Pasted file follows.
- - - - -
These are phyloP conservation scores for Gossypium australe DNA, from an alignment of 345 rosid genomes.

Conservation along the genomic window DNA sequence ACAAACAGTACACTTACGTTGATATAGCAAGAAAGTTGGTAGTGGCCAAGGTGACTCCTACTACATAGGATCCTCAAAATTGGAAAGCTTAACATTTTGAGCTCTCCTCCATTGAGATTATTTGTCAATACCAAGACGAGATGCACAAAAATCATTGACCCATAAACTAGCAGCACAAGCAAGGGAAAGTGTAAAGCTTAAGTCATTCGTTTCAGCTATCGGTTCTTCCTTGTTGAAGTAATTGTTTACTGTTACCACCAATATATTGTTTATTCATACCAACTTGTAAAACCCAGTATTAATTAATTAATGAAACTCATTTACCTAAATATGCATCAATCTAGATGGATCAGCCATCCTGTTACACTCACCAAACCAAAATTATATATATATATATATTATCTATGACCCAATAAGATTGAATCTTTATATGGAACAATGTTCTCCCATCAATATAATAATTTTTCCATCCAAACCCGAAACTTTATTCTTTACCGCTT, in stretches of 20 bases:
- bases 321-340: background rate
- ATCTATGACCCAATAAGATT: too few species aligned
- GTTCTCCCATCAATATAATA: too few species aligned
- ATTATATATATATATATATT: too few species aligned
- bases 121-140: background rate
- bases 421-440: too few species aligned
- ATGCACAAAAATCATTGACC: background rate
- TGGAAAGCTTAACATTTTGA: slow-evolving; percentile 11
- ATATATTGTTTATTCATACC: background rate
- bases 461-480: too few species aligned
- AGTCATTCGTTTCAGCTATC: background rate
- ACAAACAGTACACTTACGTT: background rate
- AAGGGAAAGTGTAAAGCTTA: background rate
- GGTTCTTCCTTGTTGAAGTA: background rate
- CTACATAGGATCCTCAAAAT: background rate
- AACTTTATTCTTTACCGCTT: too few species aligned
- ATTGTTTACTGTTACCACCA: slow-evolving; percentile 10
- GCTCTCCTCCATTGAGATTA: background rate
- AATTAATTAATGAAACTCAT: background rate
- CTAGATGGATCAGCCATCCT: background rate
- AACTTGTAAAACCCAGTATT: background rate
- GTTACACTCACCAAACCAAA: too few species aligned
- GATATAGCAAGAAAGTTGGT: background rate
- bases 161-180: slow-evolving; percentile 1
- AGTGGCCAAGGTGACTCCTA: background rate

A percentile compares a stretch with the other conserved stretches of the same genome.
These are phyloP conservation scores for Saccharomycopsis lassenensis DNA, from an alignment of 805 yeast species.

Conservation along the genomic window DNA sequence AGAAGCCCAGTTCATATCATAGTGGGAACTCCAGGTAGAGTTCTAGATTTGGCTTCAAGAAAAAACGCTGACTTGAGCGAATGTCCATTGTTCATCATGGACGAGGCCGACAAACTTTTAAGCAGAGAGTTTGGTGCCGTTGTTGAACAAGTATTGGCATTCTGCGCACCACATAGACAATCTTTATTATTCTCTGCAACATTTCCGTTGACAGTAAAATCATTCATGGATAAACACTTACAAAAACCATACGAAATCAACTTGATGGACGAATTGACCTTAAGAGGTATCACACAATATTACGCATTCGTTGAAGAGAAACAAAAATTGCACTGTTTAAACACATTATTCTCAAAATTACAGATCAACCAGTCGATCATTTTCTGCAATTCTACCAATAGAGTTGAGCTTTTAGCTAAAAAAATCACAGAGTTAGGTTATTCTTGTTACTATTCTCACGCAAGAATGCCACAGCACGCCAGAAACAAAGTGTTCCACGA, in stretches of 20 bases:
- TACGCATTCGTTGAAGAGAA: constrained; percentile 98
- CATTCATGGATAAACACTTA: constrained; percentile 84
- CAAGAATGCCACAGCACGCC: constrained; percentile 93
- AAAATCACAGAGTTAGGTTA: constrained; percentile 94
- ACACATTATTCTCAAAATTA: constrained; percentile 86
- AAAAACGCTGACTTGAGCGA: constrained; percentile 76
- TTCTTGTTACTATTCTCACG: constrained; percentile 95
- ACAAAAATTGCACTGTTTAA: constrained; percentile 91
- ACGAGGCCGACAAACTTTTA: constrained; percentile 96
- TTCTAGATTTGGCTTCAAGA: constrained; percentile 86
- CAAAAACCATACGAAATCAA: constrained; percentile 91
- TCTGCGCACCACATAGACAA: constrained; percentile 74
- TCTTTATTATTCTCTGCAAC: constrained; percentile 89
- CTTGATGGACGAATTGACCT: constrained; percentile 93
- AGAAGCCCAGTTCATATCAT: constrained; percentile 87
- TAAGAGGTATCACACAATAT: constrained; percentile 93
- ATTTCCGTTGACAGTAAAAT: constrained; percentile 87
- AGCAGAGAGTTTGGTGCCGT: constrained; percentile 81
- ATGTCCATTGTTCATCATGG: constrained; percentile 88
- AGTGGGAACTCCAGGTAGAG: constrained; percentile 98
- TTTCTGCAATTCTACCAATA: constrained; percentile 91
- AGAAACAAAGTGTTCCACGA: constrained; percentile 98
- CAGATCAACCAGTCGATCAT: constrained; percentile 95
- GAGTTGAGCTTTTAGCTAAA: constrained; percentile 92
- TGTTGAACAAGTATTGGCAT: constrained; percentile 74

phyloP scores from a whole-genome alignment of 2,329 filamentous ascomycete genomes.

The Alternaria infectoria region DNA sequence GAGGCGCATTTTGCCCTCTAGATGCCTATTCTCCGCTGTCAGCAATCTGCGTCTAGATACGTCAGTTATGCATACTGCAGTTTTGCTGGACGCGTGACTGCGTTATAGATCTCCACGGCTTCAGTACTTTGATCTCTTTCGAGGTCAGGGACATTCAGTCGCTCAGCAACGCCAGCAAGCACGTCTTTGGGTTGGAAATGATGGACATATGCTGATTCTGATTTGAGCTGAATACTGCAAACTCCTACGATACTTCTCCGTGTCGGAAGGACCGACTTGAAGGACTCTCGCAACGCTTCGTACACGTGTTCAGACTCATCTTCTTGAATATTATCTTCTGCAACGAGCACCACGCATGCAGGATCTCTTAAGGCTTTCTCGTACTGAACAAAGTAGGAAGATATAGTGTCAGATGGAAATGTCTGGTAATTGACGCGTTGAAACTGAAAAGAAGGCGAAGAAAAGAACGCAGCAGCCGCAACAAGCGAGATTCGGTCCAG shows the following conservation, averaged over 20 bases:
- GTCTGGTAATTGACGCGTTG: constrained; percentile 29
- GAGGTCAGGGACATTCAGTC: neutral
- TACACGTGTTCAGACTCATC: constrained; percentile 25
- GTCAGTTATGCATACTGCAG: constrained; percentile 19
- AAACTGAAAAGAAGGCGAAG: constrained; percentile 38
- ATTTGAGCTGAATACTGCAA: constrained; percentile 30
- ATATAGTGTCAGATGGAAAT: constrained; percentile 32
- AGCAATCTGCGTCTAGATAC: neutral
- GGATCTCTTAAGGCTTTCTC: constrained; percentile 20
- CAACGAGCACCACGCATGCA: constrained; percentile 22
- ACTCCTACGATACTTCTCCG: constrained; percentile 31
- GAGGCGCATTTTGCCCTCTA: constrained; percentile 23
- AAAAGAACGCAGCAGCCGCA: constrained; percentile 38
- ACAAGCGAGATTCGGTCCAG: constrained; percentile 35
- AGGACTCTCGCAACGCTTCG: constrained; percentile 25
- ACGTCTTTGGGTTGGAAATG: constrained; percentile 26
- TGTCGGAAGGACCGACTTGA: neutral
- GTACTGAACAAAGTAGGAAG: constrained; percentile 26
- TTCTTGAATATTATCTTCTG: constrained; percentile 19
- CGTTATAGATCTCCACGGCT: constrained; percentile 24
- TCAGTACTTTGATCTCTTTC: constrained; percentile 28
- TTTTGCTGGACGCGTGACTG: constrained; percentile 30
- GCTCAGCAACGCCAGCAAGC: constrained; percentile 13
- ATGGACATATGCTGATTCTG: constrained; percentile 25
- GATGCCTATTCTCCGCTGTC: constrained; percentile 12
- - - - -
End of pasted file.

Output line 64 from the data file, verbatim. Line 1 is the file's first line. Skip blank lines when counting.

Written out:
- ATATAGTGTCAGATGGAAAT: constrained; percentile 32